Tuesday, September 17, 2013

EPA Estimates Significantly Overstate Greenhouse Gas Emissions From Natural Gas Wells

From The Wall Street Journal, "U.S. Overstates Leaks by Gas-Drillers, Says Study: University of Texas Researchers Challenge Methane Emissions by Fracking" by Russell Gold:
Natural-gas drilling sites aren't leaking as much methane into the atmosphere as the federal government and critics of hydraulic fracturing had believed, according to the first study of emissions at multiple drilling sites.

The study, led by researchers at the University of Texas at Austin and published on Monday by the Proceedings of the National Academy of Sciences, is likely to ease some concerns about the impact of natural-gas extraction on the climate.

Measuring emissions at 190 sites, the study found less "fugitive methane" than previous work by the Environmental Protection Agency and some university researchers, which relied on estimates. Methane, the primary ingredient in natural gas, is a potent greenhouse gas.
But the measurements of gas emissions found that wells emitted about 20% less greenhouse gases than the EPA had estimated—which is less than the amount emitted by burning coal.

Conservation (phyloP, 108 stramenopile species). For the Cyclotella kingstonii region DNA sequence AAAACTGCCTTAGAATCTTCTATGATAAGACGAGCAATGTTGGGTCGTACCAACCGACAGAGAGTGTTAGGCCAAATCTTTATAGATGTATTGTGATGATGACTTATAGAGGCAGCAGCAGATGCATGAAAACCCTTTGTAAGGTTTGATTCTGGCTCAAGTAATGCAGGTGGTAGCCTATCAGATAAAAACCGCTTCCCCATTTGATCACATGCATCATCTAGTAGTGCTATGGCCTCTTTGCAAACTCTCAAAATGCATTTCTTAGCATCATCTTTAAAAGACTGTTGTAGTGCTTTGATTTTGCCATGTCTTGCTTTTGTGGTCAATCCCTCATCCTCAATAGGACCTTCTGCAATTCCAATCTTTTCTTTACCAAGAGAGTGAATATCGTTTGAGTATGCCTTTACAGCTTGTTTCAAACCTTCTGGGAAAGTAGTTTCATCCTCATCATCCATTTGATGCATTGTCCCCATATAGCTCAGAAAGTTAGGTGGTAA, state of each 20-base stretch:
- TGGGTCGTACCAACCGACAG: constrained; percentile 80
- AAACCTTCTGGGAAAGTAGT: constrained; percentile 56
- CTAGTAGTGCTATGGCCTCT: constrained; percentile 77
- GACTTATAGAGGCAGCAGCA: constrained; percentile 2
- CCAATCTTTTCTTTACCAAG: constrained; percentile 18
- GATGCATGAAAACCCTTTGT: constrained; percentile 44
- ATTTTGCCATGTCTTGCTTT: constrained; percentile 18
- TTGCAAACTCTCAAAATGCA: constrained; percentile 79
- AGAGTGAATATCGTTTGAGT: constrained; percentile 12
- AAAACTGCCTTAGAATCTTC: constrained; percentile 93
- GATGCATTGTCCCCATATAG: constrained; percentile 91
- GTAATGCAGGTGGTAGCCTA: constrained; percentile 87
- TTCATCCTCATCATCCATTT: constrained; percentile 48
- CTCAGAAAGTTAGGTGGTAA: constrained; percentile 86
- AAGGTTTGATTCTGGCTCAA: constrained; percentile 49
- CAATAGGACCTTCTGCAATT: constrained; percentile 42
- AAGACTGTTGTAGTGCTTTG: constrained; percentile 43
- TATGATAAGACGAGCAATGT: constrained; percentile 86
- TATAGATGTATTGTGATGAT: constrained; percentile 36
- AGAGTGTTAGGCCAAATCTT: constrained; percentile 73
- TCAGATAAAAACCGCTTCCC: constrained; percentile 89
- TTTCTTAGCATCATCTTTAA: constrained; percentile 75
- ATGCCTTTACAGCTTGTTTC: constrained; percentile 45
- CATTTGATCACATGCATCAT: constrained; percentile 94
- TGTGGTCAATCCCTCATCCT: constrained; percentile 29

As a mathematical note, a 20 percent decrease is equivalent to a 25 percent increase. Starting from the estimate, the reality is 20 percent less (using 100 as an example of the estimate, 80 is 20 percent less than 100). Starting from the reality, the estimate is 25 percent more (100 is 25 percent more than 80). The EPA has overstimated the greenhouse gas emissions from natural gas wells by 25 percent.

From a global warming perspective, the heat trapping impact of methane gas is 20 times that of carbon dioxide (CO2). The EPA's overestimation of the amount of methane gas released is equivalent to saying that 5 times or 500 percent more carbon dioxide was released than actually occurred. (20 times 25 percent is 500 percent which also equals 5).

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